Protective mask — Commonly referred to as a gas mask or pro mask. It is designed to filter harmful chemical and biological agents, as well as irradiated particles from the air to allow the wearer to breathe safely. No protective masks filter out gases such as carbon monoxide, and in situations requiring that level of protection, external breathing apparatus is employed.


Mask carrier — Protects the mask from damage. It is usually worn as part of battle gear for easy access and usually contains a technical manual, extra filter, spare parts, chemical detection papers, and nerve agent antidote kits (NAAK).


Over garments — Joint Service Lightweight Integrated Suit Technology (JSLIST) Specially designed clothing to be worn over the normal uniform. These garments are designed to allow maximum airflow for cooling while keeping chemical and biological agents from reaching the skin of the wearer. Some are equipped with a charcoal lining to neutralize some agents. Military personnel often equip over garments with strips of M9 Detector Paper to identify chemical agents on the battlefield they might come in contact with.


M9 Detector paper is worn to detect chemical liquid agents that a service member may brush against while in MOPP gear. It is worn in three different area of the suit. It is worn on the dominant arm, bicep area, on the wrist of the opposite arm, and on the dominant leg, shin area. It is also placed on lower levels of vehicles for detection purposes.


Gloves and overboots — (JSLIST) Highly durable rubber, designed with combat operations in mind. Used to prevent contact with agents


Survitec launches new military CBR protection suits

Military safety equipment manufacturer Survitec has created two new protective bodysuits for military personnel working in hazardous conditions, known as chemical, biological and radioactive (CBR) protection suits.


DERMON ICE suit blocks low-level radiation

Using nanotechnology, the DERMON ICE suit blocks low-level gamma rays of up to 130Kev, which according to the Lawrence Livermore National Defence Laboratory has an efficiency of at least 50%.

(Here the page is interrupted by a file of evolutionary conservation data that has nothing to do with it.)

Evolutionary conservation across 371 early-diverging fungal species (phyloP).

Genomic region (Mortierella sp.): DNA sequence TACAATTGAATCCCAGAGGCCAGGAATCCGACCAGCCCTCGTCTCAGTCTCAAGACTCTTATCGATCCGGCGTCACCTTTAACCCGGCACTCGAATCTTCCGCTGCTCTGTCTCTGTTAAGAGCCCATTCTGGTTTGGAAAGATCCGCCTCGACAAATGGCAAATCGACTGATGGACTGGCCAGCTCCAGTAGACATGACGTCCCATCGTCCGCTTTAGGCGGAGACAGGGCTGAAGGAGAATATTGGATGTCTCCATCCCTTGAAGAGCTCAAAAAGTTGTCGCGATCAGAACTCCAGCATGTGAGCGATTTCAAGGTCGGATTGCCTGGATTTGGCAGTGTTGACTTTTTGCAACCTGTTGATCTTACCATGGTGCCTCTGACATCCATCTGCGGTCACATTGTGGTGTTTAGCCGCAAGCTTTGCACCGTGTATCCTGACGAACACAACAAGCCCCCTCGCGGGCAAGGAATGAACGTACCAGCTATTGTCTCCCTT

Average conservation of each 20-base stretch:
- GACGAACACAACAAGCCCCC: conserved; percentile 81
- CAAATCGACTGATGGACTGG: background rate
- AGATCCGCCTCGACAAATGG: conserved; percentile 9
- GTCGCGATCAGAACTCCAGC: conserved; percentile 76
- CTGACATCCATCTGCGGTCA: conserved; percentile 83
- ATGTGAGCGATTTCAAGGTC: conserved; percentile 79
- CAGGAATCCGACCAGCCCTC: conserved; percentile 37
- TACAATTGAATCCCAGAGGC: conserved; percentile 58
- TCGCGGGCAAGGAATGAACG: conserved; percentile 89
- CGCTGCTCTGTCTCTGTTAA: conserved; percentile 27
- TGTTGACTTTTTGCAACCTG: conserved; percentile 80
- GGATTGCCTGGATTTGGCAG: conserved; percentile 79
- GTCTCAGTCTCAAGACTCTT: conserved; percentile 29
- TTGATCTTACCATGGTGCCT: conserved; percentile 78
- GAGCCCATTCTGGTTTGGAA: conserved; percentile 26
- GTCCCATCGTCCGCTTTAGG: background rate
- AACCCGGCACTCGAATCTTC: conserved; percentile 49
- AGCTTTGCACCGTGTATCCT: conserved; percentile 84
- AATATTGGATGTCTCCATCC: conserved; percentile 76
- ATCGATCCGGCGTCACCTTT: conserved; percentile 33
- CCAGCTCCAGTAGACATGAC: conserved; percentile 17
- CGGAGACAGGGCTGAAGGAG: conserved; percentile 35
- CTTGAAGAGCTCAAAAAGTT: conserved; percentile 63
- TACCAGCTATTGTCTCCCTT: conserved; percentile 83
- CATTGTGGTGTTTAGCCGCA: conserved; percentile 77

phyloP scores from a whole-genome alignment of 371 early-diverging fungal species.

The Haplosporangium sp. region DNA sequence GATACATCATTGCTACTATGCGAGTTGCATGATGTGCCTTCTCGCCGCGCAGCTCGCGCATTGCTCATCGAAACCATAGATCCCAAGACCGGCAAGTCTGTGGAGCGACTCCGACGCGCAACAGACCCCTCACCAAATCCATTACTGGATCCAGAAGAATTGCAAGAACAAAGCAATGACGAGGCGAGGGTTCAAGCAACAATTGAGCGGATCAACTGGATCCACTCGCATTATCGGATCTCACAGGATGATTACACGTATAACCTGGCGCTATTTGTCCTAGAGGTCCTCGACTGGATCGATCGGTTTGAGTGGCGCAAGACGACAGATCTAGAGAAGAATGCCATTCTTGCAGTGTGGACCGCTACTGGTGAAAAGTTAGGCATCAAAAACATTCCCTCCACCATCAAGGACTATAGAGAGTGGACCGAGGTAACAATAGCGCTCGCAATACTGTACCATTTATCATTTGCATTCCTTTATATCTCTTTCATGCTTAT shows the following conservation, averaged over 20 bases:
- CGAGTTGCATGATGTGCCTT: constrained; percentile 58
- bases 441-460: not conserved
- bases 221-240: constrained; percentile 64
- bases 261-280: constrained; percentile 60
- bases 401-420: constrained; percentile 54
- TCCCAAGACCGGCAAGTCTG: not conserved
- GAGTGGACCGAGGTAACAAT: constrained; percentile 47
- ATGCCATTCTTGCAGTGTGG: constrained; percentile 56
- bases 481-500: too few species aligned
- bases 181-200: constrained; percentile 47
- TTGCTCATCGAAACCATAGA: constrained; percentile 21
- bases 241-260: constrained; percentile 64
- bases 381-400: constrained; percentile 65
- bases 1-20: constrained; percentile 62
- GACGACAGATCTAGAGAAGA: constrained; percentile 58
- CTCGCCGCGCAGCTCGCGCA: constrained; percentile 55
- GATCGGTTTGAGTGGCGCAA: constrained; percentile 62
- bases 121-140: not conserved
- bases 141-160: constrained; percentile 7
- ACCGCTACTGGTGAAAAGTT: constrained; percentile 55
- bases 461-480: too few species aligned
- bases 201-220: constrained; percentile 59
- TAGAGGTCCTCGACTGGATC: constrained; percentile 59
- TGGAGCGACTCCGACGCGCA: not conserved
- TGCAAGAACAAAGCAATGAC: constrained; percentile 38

The DERMON ICE suit’s name refers to the fabric being made from liquid metal particles with a high thermal conductivity that helps to cool down a soldier’s body temperature inside the bodysuit.


Survitec Group CBRN business manager Paul Parry said: “This suit will revolutionise the way CBR suits can be worn. Not only will it keep the first responder cool, but it will also protect against low-level gamma radiation.


“Many standard CBR suits on the market offer radiological protection against radioactive particulates created by an explosion, as these particles can be dusted off. However, unlike the DEMRON ICE suit, they do not protect against low-level gamma radiation.”


NormMB hybrid suit prevents liquid threats

Meanwhile, the NormMb suit combines carbon and membrane technologies in a hybrid design and is intended for chemical and biological hazardous scenarios. It also protects soldiers from traditional warfare agents, such as mustard gas, and adheres to NATO standard AEP-38, called ‘Operational requirements, technical specifications and evaluation criteria for CBRN protective clothing’.


Parry said: The NormMb suit has a waterproof and liquid agent protective layer. This stops the suit being affected by water or excessive perspiration. It brings together carbon and membrane technologies to create a unique performance characteristic.”


The NormMb is designed for land forces and comes equipped with spherical activated carbon filters, as well as air, water and gas treatment filters. According to Survitec, the  NormMb CBR protection suits are seawater-resistant, highly air permeable and adsorbent, and is washable.


NATO standard AEP-38 states that “air permeable materials currently provide greater comfort and lower physiological burden for the user compared to other types of material, allowing operations to be conducted in many climates.”







About Rajesh Uppal